COT & certified stocks
The CFTC’s COT report with the cut-off Tuesday 18th October saw weak price action from the off with price breaking below the ~205.00 support level to close down for five consecutive sessions to settle down 17.65 or 8.5%.
The CFTC’s COT report with the cut-off Tuesday 25th October witnessed Arabica prices maintained their recent downward trajectory. The Non-Commercial Gross Long position fell by 1,827 lots and the Gross Short increased by 6,363 lots. The Non-Commercial position switched from a Net Long to a Net Short position for the first time since 10 November 2020 where the Non-Commercial Net Long fell by 8,190 lots to now where it sits at 3,084 lots Net Short overall.
Certified US Arabica stocks further declined to 385,465 bags. Low certified stock numbers may have the power to override other fundamental pressures and cause a rally on the NYC, although we are yet to see the tide turn on the NYC’s bearish run.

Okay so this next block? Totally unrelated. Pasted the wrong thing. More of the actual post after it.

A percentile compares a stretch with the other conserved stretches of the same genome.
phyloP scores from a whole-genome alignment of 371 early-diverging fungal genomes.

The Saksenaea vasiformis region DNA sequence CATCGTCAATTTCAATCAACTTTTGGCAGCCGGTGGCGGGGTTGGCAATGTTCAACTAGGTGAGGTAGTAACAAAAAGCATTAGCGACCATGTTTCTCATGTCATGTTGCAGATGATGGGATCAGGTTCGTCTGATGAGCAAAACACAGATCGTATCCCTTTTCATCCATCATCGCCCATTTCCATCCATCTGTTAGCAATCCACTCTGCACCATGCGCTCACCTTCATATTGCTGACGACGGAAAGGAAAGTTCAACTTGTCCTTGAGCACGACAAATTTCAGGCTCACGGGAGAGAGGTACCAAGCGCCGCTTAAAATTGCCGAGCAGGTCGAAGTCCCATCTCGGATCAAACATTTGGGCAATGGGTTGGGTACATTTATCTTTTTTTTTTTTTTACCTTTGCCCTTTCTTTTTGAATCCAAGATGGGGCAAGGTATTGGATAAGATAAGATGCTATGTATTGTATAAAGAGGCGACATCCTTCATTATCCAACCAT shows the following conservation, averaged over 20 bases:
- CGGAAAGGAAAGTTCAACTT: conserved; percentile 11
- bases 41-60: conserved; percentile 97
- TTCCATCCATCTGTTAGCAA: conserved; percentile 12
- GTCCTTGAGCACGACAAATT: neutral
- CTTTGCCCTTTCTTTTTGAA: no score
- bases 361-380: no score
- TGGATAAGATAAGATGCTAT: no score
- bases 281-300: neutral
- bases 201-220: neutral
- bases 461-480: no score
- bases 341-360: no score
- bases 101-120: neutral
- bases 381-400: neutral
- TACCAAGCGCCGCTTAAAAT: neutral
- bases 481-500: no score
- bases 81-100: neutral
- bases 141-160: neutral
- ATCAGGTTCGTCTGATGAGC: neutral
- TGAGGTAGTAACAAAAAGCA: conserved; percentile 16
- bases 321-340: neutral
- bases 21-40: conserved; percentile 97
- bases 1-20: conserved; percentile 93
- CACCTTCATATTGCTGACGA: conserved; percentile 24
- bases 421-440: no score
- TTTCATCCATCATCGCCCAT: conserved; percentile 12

Once again, the London Robusta market has been playing copycat with the NYC, mapping a very similar downward trend and joining the teddy bears’ picnic. The period opened on Monday 17th October at 2067 $/mt and, after a day of fairly volatile trading with a range of 29 $/mt, closed just 3 $/mt lower at 2046 $/mt. The decline over the next two weeks was steadily steep, with Friday 28th October hitting the lowest point of the period at the close of 1871 $/mt, a significant 196 $/mt lower than the start of the period. Both the LIFFE and NYC have been affected by the same global economic fears and events, rather than specific events affecting the arabica or robusta crops, explaining, to an extent, why this fortnight they have been so closely aligned.